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Firms warned that fall in insolvencies may be just temporary blip

Posted: 13th September 2018   In: Debt Collection Services

The number of corporate insolvencies fell by 12% in the second quarter of this year, according to the Insolvency Service.

While the figures are to be welcomed as a much-needed improvement, the trade body R3 fears they may only be a temporary blip in a continuing upward trend.

It’s urging business owners not to be lulled into a false sense of security, pointing out that corporate insolvency figures are still 12% higher than the same quarter last year, and that company directors still need to remain vigilant to help safeguard their businesses.

A spokesman said: “While the dip in corporate insolvency numbers in the last quarter may surprise some, it is just one quarter. Insolvency numbers have bounced around from quarter to quarter in recent years, and the underlying trend remains slightly upwards.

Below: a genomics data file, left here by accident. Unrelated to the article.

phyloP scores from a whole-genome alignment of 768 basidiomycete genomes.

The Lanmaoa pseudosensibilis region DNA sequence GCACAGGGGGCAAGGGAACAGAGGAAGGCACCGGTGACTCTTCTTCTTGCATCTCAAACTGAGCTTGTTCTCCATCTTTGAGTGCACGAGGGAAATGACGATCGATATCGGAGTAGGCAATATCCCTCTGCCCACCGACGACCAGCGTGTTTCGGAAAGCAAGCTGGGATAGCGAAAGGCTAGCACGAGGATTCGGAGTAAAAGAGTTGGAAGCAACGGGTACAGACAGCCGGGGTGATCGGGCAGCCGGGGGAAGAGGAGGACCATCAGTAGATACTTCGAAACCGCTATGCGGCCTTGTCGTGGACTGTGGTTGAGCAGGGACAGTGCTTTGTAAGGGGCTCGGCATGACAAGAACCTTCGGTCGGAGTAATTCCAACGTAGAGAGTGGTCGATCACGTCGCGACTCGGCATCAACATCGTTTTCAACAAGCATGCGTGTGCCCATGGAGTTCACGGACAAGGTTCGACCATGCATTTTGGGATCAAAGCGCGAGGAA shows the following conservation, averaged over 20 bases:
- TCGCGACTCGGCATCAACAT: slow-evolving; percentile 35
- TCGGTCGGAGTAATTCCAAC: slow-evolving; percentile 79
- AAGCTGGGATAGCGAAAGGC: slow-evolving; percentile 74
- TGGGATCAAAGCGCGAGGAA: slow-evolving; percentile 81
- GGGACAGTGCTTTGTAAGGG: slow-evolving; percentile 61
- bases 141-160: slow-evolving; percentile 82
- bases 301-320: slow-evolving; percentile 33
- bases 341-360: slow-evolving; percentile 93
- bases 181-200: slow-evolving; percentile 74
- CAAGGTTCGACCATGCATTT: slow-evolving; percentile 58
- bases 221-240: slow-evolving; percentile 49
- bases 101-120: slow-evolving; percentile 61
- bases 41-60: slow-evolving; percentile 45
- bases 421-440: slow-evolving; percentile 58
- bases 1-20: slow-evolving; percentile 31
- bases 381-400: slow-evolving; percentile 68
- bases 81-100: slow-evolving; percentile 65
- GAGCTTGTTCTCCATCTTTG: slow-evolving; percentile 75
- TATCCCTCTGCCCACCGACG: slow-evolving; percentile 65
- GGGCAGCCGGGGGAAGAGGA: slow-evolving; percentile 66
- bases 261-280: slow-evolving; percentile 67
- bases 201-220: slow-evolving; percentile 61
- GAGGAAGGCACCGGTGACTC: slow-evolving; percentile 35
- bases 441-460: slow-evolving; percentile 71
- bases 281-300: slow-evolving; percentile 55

“The current dip could be explained by the fact that corporate insolvencies often receive a bump in January to March as company directors take stock of their situation ahead of the end of the financial year.

“All businesses are facing a range of pressures. Sluggish economic growth isn’t helping, while staff costs for many are greater than a year ago following April’s increases in the National Living and Minimum Wages, with pensions auto-enrolment expenses also part of the picture. Business rates rises continue to be cited as a reason for business struggles, too.

“The sooner any businesses facing problems seek advice from a qualified and professional adviser, the more options they will have to turn themselves around.”

In light of the continuing economic uncertainty, businesses should ensure they keep a tight rein on credit control and debt collection.

It’s important to pursue unpaid invoices early, as delay could mean a debtor going out of business before you have the chance to pursue them for money owed.

Please contact Neil O'Callaghan if you would like help with credit control and debt collection.

 

 

 

 

 

 

Posted by: Neil O'Callaghan
Commercial Litigation
Luton Office